Friday, June 20, 2014




     Over the years, Bob and I have received awards and commendations from our community, and some of these are displayed on the walls of our home library.
     We appreciate and feel deeply honored by these recognitions; in many cases they reflect the true affection of our friends in the community, which means a lot to us.
      But what has always meant the most to us, above it all, is the love and affection we have received and still receive from our family--our three sons, their wives, their children; and our extended family;and friends who have been close enough to qualify as family.
     These are displayed, not on a wall, but in our hearts and spirits and memories.

(Direct your comments to

Sunday, June 15, 2014


          "PAW PRINTS ON MY HEART... "

     This is the story of an accidental dog. In a sense, it is also a story of my dad. When this story surfaces in memory, it never fails to remind me of yet another facet of my father that made him very special.
    Among the dogs of my long life, this "accidental dog" was the first dog to become a part of life for me. A little female, she became our family's unplanned pet when I was very young, and we kids were convinced that our guardian angels had arranged for her to meet us.
    She was a small mixed breed, and her black and peanut-butter-colored markings were not unlike those of the dobermans that would grace my life in later years.
     Her expressive eyes and intelligent face entered our lives on a rainy day so filled with fog that my father had to back out of my grandmother's driveway with his driver-side door open so he could better see where he was going. From out of the mist, the little dog appeared quite suddenly, accepting the implied invitation of the open car door. She jumped in and refused to leave.
     Realizing she was injured, Dad scoured the neighborhood in search of her owner, but his efforts then and later proved futile. Nevertheless, this dog needed help, and Dad would see that she got it. Such an action was an important part of his own personal ethic.
     Dad's family was growing and his budget was tight, and yet he took the dog to a veterinarian and agreed to shoulder the expense for her care, which included the sad but necessary removal of most of her left rear leg.
     "This is a dog for a family with children, and I am a man with plenty of children," I heard my father tell the vet, and they both chuckled. It was then I knew for sure that the little dog would be coming home with us.
     For whatever reason, we named her Peggy, and in no time at all she was following us everywhere. More correctly, we were following HER. Missing leg or not, her snow-white fore paws were never still, and so we endowed this swift and energetic animal with a middle name. She was now Peggy Twinkle-Toes.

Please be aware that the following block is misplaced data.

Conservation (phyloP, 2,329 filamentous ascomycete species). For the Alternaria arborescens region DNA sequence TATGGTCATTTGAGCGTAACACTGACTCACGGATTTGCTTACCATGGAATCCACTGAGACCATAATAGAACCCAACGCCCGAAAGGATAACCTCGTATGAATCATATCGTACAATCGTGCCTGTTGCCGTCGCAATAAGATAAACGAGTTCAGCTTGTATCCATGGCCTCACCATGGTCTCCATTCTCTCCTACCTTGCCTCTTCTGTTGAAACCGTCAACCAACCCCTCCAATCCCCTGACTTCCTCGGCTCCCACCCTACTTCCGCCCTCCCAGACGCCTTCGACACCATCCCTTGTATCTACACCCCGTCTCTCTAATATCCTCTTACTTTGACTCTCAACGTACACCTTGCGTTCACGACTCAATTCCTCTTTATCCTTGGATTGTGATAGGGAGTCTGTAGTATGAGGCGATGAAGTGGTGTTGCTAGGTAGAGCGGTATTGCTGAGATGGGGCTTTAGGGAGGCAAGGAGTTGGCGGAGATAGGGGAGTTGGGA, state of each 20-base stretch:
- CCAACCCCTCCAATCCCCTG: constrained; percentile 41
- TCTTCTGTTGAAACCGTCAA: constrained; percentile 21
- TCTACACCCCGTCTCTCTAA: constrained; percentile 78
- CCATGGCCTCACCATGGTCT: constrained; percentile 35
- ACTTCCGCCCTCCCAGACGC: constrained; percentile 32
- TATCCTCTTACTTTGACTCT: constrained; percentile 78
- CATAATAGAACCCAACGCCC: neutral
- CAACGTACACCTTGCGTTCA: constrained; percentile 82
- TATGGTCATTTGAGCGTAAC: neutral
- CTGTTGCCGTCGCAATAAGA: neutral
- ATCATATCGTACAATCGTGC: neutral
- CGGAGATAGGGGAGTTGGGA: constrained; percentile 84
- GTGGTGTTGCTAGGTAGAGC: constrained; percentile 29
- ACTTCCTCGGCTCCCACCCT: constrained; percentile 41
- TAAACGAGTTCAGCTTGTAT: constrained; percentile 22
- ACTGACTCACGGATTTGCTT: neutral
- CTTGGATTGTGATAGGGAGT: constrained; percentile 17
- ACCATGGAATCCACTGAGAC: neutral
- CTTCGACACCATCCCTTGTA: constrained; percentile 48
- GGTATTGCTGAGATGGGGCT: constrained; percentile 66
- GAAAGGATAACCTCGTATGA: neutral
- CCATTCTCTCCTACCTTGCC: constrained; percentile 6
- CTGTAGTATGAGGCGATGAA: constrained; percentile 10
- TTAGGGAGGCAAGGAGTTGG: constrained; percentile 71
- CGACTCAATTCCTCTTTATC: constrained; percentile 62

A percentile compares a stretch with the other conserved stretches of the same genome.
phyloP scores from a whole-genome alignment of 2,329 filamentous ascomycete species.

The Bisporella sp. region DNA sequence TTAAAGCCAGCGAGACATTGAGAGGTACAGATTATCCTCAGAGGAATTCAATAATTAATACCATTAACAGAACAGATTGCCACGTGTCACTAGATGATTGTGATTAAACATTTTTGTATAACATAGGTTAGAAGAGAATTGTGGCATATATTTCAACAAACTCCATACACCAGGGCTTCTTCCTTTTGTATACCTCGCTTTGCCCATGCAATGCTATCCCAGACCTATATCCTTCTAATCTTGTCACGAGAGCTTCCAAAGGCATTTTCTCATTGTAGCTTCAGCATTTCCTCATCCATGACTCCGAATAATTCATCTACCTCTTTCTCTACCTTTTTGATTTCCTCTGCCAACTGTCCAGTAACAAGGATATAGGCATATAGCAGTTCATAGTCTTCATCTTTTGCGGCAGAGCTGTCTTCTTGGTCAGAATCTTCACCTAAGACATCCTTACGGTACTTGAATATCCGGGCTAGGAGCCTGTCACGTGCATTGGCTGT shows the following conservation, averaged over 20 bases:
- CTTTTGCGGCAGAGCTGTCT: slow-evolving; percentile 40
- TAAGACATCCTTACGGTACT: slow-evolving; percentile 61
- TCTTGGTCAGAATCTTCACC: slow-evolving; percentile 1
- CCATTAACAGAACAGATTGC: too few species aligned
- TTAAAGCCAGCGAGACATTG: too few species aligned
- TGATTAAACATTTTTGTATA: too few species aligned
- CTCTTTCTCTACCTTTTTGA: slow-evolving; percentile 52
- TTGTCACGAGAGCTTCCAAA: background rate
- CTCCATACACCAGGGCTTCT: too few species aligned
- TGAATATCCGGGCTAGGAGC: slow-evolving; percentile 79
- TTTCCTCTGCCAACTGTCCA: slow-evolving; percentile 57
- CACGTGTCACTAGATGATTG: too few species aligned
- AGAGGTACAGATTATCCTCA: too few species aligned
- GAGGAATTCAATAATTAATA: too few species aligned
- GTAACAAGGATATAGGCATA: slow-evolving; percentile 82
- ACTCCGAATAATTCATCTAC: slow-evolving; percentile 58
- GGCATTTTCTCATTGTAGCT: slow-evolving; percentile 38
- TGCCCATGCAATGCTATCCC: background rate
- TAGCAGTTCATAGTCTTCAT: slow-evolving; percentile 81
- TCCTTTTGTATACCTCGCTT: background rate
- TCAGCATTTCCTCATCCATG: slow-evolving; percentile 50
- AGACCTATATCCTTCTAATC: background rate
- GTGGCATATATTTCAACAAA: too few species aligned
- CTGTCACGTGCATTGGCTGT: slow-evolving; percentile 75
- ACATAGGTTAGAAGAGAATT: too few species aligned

Some years later, we had to put her down. She had been suffering terribly and the vet could do nothing to cure her or relieve her pain. I believe my father was as heart-broken as we were, but he explained the situation to us with honesty and sensitivity. That too was part of his personal ethic.
     Dad explained that she had been a special gift to us, and we had been a gift to her as well. We had extended her years and given her a loving home, and in return she had given us fun and love and companionship in great measure.
     We kids and Mom were there when my father buried Peggy Twinkle-Toes beneath a tree near the back corner of our property. He encouraged each of us to say a few words about the sadness of losing our departed and beloved pet.
     We told him we hoped our guardian angels could find a way to sneak her into heaven, but we had heard some grown-ups say that dogs don't get into heaven because they don't have souls. Dad did not say yes or no to that. He simply told us quietly that God must love us very much to have given us such a dog as our companion, for however long.
     I still feel that way about dogs---that they are a special gift to humans and must be appreciated and properly cared for---and that has been a personal ethic of my own, passed on to me by Dad.
     It is but one of many things we learned through his quiet nurturing, and Mom's. When Dad talked to us about our own responsibilities in regard to the adoption of our first dog, Mom saw to it that we cared for that dog with full knowledge of the importance of that commitment my father had described. 
     We had a role in keeping our pet comfortable when she was ill. And when we had to put her down, Dad didn't leave us out of the process either, though we were still in our tender years.
     He made sure we sent her to the Great Beyond respectfully, though she was not a human. And he made sure, despite the sadness of the loss, we understood it had been preceded by our years of joy with Peggy Twinkle-Toes.
     That knowledge gentled grief a bit for me a few years later, when my father passed away at an age when he was fairly young, and we, his children, were still years away from adulthood.
     Photography was too expensive for our budget in those years, so I do not have a photograph of Peggy Twinkle-Toes; and very few of Dad except in my heart and memories.
     But to this day, my memory can summon up the image of my father and that sweet little dog as sharply as ever, and they always seem to surface in my mind together as one piece.
     Dad, I have not forgotten you on any Father's Day.  Nor have I forgotten that little dog you rescued and brought home to your children.

(Rose Moore column for Fathers Day, Gazette Newspapers Ohio. Direct comments to